The Consulate General of Italy and the Italian Trade Commission in New York (ICE), in partnership with the Italian Embassy in Washington DC, brought Italian fashion to New York City for one night only on Thursday.
On May 17, a fashion-meets-music-meets-contemporary art exhibition opened to the public on The High Line in the Chelsea neighborhood of Manhattan. Called, “Borders: A Flash Of New Italian Fashion,” the program of events promoted by CNMI (Camera Nazionale della Moda Italiana) Camera Club, a project aimed to promote the more contemporary face of Italy’s fashion, was devised to strengthen its interlinkages with other expressive means including art, design, music, and new technologies.
Curated by Giangi Giordano, this New York-based exhibition, which will also be reprised during Men’s Fashion Week in Milan in June 2019, was a snapshot of the latest wave of Italian fashion design.
Featured brands included M1992, Magliano, United Standard, and Vitelli Maglieria Italiana, all of which contribute to the aesthetics and vitality of emerging urban cultures, with typically Italian stylization and production know-how. New technologies, music, the visual arts and project- and communication-driven culture form the core of their mission and their work, with an aesthetic rooted in a combination of hedonism and antagonism that has characterized youth cultures in Italy since the ‘70s.
The exhibition features a new video shot in Apulia with local youths by Francesco Petroni, one of the directors most in demand on the international scene, and videos and images produced over the years by the brands themselves, as well as the showing of key garments on biodegradable mannequins by Bonaveri, a world-leading mannequin manufacturer. The exhibition is rounded out by performances of music and the audio accompaniment in the display spaces by designers Giorgio Di Salvo (United Standard), Mauro Simionato (Vitelli Maglieria Italiana) and Dorian Stefano Tarantini (M1992), all of whom are already active as DJs and producers.
“Borders focuses on four emerging brands created by digital natives who subvert all the hierarchies and put past, present and glimpses of the future in a new perspective, yet with forms and care over details that are extremely precise, very Italian,” said Carlo Capasa, president of CNMI. “They’re designers for whom images, communication, graphics, and music are integral to the thinking of their brands and the production of their garments. Camera Club is the start of a new experimental project by CNMI dedicated to contemporary Italian fashion and new brands and their relationships with other forms of creativity. It’s designed to strengthen one of the pillars of our work: monitoring and supporting what’s new and most experimental in our fashion.”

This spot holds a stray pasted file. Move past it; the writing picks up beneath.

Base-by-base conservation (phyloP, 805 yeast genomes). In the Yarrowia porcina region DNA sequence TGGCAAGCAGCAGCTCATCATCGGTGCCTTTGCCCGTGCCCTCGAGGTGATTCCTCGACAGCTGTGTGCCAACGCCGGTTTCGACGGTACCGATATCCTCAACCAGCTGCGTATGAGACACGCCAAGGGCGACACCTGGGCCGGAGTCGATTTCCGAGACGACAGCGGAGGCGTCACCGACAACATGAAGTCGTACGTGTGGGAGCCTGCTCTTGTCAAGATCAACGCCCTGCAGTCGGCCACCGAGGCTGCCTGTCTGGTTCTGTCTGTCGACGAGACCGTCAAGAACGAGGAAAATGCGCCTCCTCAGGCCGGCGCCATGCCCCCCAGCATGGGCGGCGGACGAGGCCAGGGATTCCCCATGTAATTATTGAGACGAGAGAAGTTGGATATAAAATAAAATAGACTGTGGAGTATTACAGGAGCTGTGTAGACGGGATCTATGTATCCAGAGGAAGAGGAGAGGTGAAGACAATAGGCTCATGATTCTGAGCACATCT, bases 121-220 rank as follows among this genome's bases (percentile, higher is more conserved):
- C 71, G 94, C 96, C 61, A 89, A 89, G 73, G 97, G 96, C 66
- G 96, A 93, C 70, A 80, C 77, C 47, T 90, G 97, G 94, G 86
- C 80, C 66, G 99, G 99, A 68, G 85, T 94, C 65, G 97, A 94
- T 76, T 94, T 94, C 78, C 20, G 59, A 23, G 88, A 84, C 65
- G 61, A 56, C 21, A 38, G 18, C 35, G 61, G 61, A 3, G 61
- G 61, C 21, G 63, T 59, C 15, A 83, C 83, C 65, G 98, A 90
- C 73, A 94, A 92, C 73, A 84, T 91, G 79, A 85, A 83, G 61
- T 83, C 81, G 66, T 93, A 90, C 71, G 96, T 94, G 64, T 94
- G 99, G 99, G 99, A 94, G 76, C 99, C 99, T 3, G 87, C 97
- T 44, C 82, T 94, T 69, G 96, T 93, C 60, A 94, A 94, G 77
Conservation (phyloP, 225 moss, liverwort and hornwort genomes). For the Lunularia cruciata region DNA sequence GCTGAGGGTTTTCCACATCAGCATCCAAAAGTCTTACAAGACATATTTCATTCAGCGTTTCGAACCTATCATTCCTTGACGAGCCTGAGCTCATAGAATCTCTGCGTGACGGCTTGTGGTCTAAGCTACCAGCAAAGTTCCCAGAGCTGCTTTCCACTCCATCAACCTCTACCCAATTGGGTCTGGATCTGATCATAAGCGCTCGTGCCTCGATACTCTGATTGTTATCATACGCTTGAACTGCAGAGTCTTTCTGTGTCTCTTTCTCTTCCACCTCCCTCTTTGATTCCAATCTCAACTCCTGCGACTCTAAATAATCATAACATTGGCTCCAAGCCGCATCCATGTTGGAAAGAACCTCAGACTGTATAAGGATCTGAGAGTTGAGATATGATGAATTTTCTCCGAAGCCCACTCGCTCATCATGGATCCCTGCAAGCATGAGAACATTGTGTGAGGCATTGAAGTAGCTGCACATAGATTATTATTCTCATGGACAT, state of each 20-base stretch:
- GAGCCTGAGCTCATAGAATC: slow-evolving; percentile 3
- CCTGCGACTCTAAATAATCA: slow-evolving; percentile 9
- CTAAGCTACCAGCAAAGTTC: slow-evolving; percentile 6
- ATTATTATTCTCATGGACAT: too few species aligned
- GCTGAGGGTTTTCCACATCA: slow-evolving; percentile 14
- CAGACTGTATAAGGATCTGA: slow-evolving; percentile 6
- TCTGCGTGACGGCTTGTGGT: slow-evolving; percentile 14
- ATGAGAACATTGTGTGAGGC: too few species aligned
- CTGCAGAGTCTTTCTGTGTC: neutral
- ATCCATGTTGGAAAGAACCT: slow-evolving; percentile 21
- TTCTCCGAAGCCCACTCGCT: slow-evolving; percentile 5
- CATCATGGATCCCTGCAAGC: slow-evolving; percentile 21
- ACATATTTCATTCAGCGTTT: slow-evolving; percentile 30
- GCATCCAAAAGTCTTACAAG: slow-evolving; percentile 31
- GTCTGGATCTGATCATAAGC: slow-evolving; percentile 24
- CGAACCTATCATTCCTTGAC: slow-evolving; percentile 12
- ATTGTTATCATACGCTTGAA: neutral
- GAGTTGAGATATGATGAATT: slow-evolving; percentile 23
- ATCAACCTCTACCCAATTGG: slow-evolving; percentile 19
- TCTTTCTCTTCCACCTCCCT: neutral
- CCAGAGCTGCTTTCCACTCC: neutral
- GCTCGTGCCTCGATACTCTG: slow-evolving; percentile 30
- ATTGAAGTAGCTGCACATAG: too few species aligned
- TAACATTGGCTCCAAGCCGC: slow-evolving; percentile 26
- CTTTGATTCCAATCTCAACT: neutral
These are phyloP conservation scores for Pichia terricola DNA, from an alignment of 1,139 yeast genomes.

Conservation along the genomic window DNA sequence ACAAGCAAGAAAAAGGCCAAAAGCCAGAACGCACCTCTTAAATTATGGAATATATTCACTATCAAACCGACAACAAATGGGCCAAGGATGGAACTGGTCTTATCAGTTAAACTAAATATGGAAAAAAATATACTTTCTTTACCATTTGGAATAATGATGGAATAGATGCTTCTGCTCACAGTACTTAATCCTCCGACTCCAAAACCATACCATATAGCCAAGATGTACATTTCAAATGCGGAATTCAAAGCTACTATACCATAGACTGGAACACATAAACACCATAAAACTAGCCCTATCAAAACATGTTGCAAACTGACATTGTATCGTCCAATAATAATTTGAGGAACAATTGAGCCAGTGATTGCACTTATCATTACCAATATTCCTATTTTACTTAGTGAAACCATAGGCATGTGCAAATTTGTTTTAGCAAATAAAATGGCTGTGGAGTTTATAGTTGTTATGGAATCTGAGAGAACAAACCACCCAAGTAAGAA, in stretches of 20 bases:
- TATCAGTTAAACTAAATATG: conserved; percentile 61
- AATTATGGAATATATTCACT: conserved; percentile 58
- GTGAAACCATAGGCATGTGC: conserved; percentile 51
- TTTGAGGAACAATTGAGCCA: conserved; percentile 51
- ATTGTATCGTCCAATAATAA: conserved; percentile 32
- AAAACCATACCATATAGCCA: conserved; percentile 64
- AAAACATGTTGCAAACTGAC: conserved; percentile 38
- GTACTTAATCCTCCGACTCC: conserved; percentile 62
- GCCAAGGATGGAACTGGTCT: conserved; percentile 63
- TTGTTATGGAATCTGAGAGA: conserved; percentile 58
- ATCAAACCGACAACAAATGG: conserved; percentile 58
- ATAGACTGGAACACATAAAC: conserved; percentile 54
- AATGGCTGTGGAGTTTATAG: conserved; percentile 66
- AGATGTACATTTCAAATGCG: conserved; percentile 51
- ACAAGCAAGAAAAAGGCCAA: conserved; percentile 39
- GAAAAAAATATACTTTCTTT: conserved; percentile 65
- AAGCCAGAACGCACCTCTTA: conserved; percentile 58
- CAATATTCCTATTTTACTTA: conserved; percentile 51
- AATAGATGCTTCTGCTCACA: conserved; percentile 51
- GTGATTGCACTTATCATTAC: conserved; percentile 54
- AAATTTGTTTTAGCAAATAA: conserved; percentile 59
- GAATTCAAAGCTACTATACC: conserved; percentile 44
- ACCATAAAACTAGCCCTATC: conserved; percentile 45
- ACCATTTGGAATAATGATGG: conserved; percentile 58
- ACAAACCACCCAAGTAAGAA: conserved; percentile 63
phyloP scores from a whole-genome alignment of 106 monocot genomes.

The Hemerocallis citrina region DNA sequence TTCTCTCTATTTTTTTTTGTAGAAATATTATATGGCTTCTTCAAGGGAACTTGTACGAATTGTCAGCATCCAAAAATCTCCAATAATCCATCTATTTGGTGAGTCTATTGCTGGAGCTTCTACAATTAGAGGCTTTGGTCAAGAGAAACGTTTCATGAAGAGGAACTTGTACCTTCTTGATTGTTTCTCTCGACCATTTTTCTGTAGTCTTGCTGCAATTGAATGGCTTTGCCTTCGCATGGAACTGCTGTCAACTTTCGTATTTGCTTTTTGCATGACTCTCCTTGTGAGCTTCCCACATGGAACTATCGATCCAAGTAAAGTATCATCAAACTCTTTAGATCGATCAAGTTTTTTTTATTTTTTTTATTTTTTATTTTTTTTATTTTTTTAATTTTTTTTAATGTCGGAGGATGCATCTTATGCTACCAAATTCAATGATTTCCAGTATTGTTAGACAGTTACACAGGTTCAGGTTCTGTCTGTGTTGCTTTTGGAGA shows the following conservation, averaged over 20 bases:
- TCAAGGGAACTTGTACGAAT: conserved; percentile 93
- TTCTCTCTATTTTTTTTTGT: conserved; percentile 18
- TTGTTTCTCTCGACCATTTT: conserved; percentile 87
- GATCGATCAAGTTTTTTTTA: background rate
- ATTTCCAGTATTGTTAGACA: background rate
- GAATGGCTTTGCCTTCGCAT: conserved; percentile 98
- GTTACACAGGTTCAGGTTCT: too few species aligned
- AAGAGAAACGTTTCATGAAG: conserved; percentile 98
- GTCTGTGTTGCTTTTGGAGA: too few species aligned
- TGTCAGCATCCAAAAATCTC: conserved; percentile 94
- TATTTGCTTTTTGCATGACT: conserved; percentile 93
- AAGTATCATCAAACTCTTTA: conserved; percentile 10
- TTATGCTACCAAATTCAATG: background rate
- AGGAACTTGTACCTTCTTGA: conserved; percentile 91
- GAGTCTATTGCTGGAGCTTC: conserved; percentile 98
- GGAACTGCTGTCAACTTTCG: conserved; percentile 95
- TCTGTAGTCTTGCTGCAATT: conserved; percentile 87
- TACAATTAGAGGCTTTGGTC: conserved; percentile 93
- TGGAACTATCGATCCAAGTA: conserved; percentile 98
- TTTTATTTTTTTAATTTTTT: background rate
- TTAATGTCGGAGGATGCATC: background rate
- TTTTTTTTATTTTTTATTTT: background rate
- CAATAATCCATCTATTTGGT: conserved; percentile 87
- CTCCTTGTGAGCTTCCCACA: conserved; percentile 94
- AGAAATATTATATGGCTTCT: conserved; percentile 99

“The expression of singular forms of beauty, as distinguishing features of the day-to-day, are at the centre of the creative processes of the new wave of Italian designers,” added Giordano. “They’re not looking for the typical aesthetic embellishment or balance commonly associated with ‘Italian taste’. There’s no nostalgia here. Their approach is vital and rooted in their lives. They filter Italian style through practical concerns and irony, not concepts. Closer to observing reality than to abstractions. Their aesthetic is rooted in young sub-cultures, independent music, places where people gather, clubs and festivals, in the context of contemporary Italy: multicultural, gender-fluid, and with a taste for the aesthetic of the provinces and suburbs. A culture of borders and confines.”